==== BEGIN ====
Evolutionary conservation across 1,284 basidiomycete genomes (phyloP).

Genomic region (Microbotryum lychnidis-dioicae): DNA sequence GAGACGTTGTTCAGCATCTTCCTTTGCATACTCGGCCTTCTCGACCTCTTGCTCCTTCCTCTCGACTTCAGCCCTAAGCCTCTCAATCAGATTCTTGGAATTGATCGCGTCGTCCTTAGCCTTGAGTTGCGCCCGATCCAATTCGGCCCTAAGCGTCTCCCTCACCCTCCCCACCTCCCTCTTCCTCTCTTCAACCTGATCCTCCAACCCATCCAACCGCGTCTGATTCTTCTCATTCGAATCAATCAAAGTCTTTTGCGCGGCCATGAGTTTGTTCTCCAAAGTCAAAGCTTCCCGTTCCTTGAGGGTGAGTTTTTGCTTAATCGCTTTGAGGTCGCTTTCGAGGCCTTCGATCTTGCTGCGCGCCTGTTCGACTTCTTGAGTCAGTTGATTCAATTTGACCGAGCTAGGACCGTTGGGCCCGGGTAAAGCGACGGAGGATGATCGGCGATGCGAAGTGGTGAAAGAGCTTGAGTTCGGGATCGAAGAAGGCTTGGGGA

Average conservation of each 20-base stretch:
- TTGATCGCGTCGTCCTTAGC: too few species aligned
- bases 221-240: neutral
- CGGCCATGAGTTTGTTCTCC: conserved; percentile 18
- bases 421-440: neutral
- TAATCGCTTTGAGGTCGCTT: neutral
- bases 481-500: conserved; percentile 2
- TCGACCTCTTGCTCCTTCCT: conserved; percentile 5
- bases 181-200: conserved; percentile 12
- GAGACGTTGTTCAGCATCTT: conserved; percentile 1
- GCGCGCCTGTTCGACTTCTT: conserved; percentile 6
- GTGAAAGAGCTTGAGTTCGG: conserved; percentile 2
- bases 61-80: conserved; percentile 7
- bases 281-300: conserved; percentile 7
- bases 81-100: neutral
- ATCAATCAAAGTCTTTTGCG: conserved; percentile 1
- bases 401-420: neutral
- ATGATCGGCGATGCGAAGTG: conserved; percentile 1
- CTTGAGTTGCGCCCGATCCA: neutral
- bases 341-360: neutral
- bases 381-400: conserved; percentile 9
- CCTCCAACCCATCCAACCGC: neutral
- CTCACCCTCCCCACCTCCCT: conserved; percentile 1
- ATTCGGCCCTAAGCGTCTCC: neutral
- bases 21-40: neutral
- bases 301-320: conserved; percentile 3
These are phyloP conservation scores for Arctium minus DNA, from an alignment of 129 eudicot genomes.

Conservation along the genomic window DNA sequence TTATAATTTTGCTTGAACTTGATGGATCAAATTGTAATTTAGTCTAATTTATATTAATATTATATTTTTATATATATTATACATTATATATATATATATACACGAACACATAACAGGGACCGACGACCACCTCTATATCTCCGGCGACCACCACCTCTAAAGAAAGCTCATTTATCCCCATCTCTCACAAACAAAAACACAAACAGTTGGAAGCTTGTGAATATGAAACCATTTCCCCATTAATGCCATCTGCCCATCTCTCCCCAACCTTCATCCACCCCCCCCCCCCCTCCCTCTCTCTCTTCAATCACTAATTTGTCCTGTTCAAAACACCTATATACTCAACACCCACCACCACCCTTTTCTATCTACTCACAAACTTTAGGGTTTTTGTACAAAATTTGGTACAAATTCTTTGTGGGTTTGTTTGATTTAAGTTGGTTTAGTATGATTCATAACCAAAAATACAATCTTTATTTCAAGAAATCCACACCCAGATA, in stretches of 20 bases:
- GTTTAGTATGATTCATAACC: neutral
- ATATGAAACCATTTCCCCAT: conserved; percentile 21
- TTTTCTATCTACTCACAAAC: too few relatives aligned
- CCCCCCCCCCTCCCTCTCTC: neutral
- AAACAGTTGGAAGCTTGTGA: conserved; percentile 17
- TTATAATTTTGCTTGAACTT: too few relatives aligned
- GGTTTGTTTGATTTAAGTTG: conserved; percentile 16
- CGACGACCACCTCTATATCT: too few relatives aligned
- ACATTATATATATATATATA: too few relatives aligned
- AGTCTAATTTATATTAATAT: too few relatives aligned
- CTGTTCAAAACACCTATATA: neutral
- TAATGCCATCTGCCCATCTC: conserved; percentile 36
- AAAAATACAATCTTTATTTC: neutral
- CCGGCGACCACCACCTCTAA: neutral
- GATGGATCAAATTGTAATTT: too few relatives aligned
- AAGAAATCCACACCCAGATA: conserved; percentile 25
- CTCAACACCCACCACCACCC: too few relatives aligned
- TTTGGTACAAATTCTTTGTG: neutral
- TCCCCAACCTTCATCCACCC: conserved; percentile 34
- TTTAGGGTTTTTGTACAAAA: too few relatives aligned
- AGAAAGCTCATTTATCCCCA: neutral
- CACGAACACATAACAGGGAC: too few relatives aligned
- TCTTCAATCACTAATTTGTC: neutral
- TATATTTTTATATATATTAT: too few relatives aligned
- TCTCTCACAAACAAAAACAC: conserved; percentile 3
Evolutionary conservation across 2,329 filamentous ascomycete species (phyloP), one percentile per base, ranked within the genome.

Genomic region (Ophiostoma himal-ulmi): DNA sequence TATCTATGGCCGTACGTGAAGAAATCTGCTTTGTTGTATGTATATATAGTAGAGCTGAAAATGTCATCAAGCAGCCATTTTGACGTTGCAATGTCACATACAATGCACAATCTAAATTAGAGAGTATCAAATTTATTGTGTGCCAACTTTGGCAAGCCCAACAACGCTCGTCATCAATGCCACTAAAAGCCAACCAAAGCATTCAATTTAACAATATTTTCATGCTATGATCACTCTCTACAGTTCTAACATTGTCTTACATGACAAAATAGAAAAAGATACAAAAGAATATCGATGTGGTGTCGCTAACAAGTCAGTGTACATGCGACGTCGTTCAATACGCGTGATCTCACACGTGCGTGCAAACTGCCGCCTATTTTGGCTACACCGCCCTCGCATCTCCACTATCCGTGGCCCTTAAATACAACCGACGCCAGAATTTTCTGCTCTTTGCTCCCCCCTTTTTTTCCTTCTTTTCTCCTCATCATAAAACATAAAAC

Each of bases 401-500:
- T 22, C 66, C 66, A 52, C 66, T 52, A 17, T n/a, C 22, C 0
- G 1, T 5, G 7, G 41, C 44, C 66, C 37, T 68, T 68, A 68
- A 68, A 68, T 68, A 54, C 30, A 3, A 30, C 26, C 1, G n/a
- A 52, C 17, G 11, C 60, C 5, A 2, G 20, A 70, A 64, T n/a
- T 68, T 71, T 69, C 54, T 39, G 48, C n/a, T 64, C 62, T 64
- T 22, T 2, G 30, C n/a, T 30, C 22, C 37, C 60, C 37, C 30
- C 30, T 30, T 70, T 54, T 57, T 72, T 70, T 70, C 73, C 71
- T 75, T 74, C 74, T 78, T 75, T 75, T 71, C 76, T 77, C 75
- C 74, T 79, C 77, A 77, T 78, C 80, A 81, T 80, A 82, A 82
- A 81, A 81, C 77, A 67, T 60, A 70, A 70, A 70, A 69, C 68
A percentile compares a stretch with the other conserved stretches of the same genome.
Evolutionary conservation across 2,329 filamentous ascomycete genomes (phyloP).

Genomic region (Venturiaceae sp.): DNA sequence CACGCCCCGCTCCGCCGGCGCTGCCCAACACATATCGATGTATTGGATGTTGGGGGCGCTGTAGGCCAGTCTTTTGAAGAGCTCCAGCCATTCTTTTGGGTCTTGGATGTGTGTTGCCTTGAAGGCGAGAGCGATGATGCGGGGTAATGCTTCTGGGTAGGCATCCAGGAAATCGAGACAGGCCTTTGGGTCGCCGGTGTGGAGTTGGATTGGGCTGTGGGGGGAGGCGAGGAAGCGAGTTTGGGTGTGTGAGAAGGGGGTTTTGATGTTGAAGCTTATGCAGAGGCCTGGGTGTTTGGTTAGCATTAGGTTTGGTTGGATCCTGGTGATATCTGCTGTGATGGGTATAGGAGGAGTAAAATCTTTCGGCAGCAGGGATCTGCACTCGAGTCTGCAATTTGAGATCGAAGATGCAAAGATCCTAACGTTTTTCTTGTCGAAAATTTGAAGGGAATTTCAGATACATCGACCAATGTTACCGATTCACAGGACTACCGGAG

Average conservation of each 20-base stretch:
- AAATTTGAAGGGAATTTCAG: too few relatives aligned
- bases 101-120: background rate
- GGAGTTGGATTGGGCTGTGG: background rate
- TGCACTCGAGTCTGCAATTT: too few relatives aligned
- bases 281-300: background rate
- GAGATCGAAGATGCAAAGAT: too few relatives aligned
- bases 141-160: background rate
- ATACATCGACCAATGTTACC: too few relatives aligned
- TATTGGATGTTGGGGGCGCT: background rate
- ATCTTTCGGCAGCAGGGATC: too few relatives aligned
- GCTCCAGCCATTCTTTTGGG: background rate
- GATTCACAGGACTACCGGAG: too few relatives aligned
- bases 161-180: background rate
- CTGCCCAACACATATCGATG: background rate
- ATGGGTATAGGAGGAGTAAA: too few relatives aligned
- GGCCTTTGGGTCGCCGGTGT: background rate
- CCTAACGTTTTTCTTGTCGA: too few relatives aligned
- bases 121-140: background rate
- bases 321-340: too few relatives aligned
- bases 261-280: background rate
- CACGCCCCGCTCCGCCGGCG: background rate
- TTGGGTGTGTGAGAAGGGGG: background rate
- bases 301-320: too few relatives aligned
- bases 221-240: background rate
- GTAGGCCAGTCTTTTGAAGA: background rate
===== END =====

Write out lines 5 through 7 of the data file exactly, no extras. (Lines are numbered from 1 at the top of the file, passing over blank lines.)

- bases 221-240: neutral
- CGGCCATGAGTTTGTTCTCC: conserved; percentile 18
- bases 421-440: neutral